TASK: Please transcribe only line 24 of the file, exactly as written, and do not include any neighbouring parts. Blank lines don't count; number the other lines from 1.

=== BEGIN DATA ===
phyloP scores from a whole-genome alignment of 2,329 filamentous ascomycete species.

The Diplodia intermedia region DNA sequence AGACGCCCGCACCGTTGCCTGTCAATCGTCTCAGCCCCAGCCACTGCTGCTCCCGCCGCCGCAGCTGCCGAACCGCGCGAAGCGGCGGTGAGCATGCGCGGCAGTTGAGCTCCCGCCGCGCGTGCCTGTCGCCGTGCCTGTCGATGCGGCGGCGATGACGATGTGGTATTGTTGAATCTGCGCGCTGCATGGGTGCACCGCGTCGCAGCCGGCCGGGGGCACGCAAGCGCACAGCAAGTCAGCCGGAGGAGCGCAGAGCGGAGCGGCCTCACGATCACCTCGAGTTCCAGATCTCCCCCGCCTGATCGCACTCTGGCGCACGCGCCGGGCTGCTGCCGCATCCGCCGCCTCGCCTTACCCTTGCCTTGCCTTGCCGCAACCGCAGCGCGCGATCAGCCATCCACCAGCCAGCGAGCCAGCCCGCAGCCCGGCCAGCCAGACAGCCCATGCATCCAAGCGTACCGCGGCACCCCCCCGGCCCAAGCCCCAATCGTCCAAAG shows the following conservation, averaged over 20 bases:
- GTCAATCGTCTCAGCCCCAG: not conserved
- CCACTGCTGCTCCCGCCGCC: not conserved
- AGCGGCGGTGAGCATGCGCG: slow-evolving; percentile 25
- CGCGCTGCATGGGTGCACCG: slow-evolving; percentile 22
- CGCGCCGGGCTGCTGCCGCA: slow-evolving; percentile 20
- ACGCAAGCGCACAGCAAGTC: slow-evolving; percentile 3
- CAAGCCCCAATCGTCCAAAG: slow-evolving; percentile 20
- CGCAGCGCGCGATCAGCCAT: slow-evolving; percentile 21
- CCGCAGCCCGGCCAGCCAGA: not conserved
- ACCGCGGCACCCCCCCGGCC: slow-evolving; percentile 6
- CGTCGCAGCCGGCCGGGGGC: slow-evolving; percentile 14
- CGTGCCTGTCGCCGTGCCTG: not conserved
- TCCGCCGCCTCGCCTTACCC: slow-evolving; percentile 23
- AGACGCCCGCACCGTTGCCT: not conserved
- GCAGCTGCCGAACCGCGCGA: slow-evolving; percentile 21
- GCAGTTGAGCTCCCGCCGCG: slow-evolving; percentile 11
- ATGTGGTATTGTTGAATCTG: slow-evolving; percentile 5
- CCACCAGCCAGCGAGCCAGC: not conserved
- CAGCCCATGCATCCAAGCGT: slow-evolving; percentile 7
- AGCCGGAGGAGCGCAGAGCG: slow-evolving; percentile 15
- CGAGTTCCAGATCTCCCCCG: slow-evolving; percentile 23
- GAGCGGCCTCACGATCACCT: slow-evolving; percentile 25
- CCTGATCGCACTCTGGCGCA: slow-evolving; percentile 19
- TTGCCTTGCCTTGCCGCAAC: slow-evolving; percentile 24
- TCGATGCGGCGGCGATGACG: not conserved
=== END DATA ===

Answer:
- GAGCGGCCTCACGATCACCT: slow-evolving; percentile 25